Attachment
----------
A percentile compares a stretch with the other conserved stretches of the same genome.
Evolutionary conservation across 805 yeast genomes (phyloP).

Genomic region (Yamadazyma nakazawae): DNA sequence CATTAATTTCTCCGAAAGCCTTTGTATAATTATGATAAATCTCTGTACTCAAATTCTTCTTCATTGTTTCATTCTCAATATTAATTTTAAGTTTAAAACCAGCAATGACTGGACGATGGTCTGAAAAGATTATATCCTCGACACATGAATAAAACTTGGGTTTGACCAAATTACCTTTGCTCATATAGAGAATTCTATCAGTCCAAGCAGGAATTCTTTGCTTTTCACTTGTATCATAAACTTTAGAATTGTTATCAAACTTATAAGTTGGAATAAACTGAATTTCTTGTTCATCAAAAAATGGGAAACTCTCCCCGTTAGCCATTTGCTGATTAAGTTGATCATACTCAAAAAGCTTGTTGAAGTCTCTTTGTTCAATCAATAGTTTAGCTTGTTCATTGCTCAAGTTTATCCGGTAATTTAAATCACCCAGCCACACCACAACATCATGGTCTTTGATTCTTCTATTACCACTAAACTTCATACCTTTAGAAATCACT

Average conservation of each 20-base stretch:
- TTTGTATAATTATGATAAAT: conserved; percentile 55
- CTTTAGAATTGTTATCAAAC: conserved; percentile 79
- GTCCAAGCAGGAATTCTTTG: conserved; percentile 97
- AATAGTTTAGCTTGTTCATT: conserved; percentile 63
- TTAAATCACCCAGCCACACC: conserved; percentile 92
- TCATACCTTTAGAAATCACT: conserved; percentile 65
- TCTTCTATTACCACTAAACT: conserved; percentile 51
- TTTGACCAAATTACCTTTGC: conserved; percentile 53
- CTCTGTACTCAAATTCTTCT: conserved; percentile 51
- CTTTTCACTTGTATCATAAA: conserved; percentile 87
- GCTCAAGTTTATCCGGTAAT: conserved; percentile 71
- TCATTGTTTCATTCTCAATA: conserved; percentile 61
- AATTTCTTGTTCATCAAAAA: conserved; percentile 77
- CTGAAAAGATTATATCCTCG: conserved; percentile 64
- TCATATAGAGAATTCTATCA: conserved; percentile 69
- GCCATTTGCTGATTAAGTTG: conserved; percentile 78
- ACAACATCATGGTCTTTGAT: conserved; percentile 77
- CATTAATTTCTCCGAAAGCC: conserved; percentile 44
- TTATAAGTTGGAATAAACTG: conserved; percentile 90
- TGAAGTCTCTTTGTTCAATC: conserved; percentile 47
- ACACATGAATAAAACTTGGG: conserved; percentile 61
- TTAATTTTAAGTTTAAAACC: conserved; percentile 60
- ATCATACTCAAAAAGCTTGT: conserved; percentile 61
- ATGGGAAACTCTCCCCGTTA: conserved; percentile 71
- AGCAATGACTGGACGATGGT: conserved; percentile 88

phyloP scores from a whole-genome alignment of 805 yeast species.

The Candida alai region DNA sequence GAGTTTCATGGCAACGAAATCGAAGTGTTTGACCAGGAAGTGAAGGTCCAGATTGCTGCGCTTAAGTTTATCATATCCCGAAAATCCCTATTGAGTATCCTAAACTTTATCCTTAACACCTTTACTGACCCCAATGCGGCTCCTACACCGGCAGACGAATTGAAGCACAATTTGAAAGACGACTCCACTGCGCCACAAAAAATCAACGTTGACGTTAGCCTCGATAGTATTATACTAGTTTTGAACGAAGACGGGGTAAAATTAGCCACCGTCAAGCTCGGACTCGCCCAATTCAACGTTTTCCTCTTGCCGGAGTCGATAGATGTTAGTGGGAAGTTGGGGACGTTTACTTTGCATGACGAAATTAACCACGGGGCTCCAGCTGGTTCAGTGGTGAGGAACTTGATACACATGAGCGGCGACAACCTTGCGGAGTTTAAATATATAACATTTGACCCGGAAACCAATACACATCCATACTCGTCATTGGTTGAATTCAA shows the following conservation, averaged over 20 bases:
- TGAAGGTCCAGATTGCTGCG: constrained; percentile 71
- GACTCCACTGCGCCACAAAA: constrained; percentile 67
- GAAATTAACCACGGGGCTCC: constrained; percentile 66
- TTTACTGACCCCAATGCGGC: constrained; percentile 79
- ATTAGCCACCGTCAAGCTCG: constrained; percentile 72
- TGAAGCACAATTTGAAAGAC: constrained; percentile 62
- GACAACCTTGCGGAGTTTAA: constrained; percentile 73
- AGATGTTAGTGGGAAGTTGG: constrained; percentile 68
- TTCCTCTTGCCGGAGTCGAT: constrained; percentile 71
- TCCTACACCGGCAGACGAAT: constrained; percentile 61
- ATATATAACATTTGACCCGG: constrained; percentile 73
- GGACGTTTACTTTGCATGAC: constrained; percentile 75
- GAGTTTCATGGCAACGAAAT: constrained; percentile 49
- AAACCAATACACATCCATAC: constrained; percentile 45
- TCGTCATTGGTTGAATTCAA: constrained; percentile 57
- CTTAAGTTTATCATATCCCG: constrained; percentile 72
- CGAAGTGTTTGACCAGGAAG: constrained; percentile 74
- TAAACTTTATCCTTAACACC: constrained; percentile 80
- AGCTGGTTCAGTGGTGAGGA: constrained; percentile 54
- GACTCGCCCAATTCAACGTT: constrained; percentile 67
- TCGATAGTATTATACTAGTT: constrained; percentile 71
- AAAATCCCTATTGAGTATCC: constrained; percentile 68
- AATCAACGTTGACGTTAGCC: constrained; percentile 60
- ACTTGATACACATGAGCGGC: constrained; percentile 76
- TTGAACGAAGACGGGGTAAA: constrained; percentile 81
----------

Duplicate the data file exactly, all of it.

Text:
A percentile compares a stretch with the other conserved stretches of the same genome.
Evolutionary conservation across 805 yeast genomes (phyloP).

Genomic region (Yamadazyma nakazawae): DNA sequence CATTAATTTCTCCGAAAGCCTTTGTATAATTATGATAAATCTCTGTACTCAAATTCTTCTTCATTGTTTCATTCTCAATATTAATTTTAAGTTTAAAACCAGCAATGACTGGACGATGGTCTGAAAAGATTATATCCTCGACACATGAATAAAACTTGGGTTTGACCAAATTACCTTTGCTCATATAGAGAATTCTATCAGTCCAAGCAGGAATTCTTTGCTTTTCACTTGTATCATAAACTTTAGAATTGTTATCAAACTTATAAGTTGGAATAAACTGAATTTCTTGTTCATCAAAAAATGGGAAACTCTCCCCGTTAGCCATTTGCTGATTAAGTTGATCATACTCAAAAAGCTTGTTGAAGTCTCTTTGTTCAATCAATAGTTTAGCTTGTTCATTGCTCAAGTTTATCCGGTAATTTAAATCACCCAGCCACACCACAACATCATGGTCTTTGATTCTTCTATTACCACTAAACTTCATACCTTTAGAAATCACT

Average conservation of each 20-base stretch:
- TTTGTATAATTATGATAAAT: conserved; percentile 55
- CTTTAGAATTGTTATCAAAC: conserved; percentile 79
- GTCCAAGCAGGAATTCTTTG: conserved; percentile 97
- AATAGTTTAGCTTGTTCATT: conserved; percentile 63
- TTAAATCACCCAGCCACACC: conserved; percentile 92
- TCATACCTTTAGAAATCACT: conserved; percentile 65
- TCTTCTATTACCACTAAACT: conserved; percentile 51
- TTTGACCAAATTACCTTTGC: conserved; percentile 53
- CTCTGTACTCAAATTCTTCT: conserved; percentile 51
- CTTTTCACTTGTATCATAAA: conserved; percentile 87
- GCTCAAGTTTATCCGGTAAT: conserved; percentile 71
- TCATTGTTTCATTCTCAATA: conserved; percentile 61
- AATTTCTTGTTCATCAAAAA: conserved; percentile 77
- CTGAAAAGATTATATCCTCG: conserved; percentile 64
- TCATATAGAGAATTCTATCA: conserved; percentile 69
- GCCATTTGCTGATTAAGTTG: conserved; percentile 78
- ACAACATCATGGTCTTTGAT: conserved; percentile 77
- CATTAATTTCTCCGAAAGCC: conserved; percentile 44
- TTATAAGTTGGAATAAACTG: conserved; percentile 90
- TGAAGTCTCTTTGTTCAATC: conserved; percentile 47
- ACACATGAATAAAACTTGGG: conserved; percentile 61
- TTAATTTTAAGTTTAAAACC: conserved; percentile 60
- ATCATACTCAAAAAGCTTGT: conserved; percentile 61
- ATGGGAAACTCTCCCCGTTA: conserved; percentile 71
- AGCAATGACTGGACGATGGT: conserved; percentile 88

phyloP scores from a whole-genome alignment of 805 yeast species.

The Candida alai region DNA sequence GAGTTTCATGGCAACGAAATCGAAGTGTTTGACCAGGAAGTGAAGGTCCAGATTGCTGCGCTTAAGTTTATCATATCCCGAAAATCCCTATTGAGTATCCTAAACTTTATCCTTAACACCTTTACTGACCCCAATGCGGCTCCTACACCGGCAGACGAATTGAAGCACAATTTGAAAGACGACTCCACTGCGCCACAAAAAATCAACGTTGACGTTAGCCTCGATAGTATTATACTAGTTTTGAACGAAGACGGGGTAAAATTAGCCACCGTCAAGCTCGGACTCGCCCAATTCAACGTTTTCCTCTTGCCGGAGTCGATAGATGTTAGTGGGAAGTTGGGGACGTTTACTTTGCATGACGAAATTAACCACGGGGCTCCAGCTGGTTCAGTGGTGAGGAACTTGATACACATGAGCGGCGACAACCTTGCGGAGTTTAAATATATAACATTTGACCCGGAAACCAATACACATCCATACTCGTCATTGGTTGAATTCAA shows the following conservation, averaged over 20 bases:
- TGAAGGTCCAGATTGCTGCG: constrained; percentile 71
- GACTCCACTGCGCCACAAAA: constrained; percentile 67
- GAAATTAACCACGGGGCTCC: constrained; percentile 66
- TTTACTGACCCCAATGCGGC: constrained; percentile 79
- ATTAGCCACCGTCAAGCTCG: constrained; percentile 72
- TGAAGCACAATTTGAAAGAC: constrained; percentile 62
- GACAACCTTGCGGAGTTTAA: constrained; percentile 73
- AGATGTTAGTGGGAAGTTGG: constrained; percentile 68
- TTCCTCTTGCCGGAGTCGAT: constrained; percentile 71
- TCCTACACCGGCAGACGAAT: constrained; percentile 61
- ATATATAACATTTGACCCGG: constrained; percentile 73
- GGACGTTTACTTTGCATGAC: constrained; percentile 75
- GAGTTTCATGGCAACGAAAT: constrained; percentile 49
- AAACCAATACACATCCATAC: constrained; percentile 45
- TCGTCATTGGTTGAATTCAA: constrained; percentile 57
- CTTAAGTTTATCATATCCCG: constrained; percentile 72
- CGAAGTGTTTGACCAGGAAG: constrained; percentile 74
- TAAACTTTATCCTTAACACC: constrained; percentile 80
- AGCTGGTTCAGTGGTGAGGA: constrained; percentile 54
- GACTCGCCCAATTCAACGTT: constrained; percentile 67
- TCGATAGTATTATACTAGTT: constrained; percentile 71
- AAAATCCCTATTGAGTATCC: constrained; percentile 68
- AATCAACGTTGACGTTAGCC: constrained; percentile 60
- ACTTGATACACATGAGCGGC: constrained; percentile 76
- TTGAACGAAGACGGGGTAAA: constrained; percentile 81